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Two steps forward, one step back. That’s what I feel like right now. At the end of last week, I inadvertently went too low oxalate and that put me into an oxalate dump. If I needed confirmation that oxalates were a problem, and I did, now there’s no doubt in my mind.
Friday, I was exhausted and feeling very restless. I went to bed at 9:30 and once I got settled, I realized that my joints were aching, especially my shoulders and hips. I wasn’t able to fall asleep until around midnight. Saturday morning the pain woke me up early. I only had six hours of sleep. It was so bad I had a hard time staying still. Everything screamed, particularly my shoulder blades and the surrounding area. Large patches of skin felt raw, too.
I finally realized on Sunday that it might be oxalates- I am not counting oxalate intake daily yet, so I didn’t think about it before a friend asked. I then looked back over my food intake and realized that was very possibly the issue. I didn’t eat enough veggies in the two days before it started, and since it had begun I hadn’t eaten enough in volume or in amount of oxalates. I was hurting too badly to feel like eating much. I had dropped to below 20 grams of oxalates per day for several days, kicking off the dump then intensifying it.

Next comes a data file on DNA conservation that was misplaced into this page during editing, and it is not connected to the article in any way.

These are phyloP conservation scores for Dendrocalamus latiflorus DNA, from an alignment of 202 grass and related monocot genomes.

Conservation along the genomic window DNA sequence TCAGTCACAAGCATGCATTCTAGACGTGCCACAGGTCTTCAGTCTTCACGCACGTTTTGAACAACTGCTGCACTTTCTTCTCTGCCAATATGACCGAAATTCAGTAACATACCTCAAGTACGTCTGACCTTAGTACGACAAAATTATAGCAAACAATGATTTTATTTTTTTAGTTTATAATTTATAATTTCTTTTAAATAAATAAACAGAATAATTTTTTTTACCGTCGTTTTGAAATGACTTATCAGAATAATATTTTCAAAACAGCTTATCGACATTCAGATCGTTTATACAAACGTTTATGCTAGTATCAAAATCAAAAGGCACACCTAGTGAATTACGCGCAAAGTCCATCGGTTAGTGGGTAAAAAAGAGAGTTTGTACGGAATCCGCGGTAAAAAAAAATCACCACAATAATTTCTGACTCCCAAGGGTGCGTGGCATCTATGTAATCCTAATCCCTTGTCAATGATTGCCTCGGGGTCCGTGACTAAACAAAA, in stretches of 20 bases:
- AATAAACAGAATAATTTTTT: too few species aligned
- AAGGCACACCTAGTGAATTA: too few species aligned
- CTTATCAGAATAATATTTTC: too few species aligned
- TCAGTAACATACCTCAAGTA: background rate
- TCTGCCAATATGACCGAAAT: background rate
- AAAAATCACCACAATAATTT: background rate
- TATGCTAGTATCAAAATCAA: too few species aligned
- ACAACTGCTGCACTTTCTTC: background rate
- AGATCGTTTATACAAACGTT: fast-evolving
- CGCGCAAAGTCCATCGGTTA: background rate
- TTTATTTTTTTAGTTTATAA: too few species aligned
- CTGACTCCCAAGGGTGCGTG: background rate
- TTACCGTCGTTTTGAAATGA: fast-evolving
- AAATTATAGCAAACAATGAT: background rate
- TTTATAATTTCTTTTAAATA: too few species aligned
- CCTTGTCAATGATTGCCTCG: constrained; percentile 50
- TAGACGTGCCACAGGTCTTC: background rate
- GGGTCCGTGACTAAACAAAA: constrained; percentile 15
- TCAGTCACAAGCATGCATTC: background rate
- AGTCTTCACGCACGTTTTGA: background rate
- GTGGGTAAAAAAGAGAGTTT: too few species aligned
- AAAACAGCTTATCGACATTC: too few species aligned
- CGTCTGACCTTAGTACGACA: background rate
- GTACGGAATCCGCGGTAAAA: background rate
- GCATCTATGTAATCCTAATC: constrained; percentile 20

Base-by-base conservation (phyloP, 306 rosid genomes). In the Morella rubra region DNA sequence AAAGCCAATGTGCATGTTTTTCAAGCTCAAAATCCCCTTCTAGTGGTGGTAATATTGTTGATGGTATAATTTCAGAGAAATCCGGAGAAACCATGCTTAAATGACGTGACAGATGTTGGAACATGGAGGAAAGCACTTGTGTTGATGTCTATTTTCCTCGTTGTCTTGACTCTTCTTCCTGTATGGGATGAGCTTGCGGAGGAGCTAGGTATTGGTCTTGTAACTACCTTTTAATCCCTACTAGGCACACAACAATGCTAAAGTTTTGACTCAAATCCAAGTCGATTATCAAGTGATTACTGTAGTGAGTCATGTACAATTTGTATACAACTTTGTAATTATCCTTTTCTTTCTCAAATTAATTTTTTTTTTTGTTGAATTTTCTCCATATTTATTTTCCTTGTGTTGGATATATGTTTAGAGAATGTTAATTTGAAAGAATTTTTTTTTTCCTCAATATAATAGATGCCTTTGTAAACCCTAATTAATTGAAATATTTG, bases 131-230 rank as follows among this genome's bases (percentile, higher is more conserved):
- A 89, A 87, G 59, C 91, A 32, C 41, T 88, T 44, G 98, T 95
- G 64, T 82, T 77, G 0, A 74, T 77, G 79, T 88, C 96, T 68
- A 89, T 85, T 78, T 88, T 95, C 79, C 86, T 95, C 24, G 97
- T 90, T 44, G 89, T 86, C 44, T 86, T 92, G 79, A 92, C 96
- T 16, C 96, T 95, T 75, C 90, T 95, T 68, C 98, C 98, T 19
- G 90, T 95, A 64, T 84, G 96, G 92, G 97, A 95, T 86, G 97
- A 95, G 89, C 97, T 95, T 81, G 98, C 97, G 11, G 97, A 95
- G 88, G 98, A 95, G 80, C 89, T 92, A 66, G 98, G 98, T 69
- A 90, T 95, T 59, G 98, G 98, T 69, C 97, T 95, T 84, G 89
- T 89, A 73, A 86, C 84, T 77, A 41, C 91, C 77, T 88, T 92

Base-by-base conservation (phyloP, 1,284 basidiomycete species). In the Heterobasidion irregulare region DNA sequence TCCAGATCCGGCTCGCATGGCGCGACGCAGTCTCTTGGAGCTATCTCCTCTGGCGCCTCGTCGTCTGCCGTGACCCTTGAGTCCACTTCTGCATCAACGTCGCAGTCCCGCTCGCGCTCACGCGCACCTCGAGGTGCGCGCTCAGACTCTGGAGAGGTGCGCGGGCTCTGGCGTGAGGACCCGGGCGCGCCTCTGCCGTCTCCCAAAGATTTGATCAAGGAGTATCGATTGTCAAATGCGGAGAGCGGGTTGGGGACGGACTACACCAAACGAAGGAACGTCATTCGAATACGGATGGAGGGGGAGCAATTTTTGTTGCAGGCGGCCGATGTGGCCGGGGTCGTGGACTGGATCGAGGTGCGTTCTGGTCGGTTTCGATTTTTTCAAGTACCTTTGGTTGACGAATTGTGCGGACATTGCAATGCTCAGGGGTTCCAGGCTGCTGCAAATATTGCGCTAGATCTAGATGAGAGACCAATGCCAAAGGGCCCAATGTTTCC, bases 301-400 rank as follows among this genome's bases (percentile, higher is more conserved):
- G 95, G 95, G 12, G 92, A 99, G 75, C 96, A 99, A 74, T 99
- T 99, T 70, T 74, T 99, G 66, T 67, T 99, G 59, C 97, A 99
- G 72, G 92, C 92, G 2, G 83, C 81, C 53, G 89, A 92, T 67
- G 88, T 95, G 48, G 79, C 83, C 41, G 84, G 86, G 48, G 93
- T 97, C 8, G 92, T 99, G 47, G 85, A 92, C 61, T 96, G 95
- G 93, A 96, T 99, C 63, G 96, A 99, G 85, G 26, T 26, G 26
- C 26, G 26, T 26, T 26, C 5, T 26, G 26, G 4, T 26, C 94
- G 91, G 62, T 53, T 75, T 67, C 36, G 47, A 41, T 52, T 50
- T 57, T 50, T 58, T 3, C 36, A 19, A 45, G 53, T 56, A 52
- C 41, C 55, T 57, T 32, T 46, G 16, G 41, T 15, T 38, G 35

So once we figured out it was oxalates, I took some measures to deal with it. I took some L-Arginine and B6. I immediately ate a high oxalate food to stop the dumping, took an epsom salt bath to help with detox and provide magnesium. I also rubbed on some magnesium oil. I had Jeff rub down my shoulders with a muscle rub and used a hot pack as comfort measures. I drank plenty of water to help flush out the crystals and dilute my urine to help prevent any sting that might happen from the crystals. Once lodged in your tissues, oxalates came come out through your skin, lungs or urine. The only place I didn’t notice it was my lungs.
I had a little chocolate to end the dumping. Surprisingly, I had been craving it, but having that little bit convinced me that it wasn’t as tasty as my memory said it was. So I didn’t binge, I was able to stop at just a little. That has ended my chocolate cravings. I also drank some beet kvass. Kvass hasn’t been tested for its oxalate levels, but beets are high, so I figured it might be a good measure.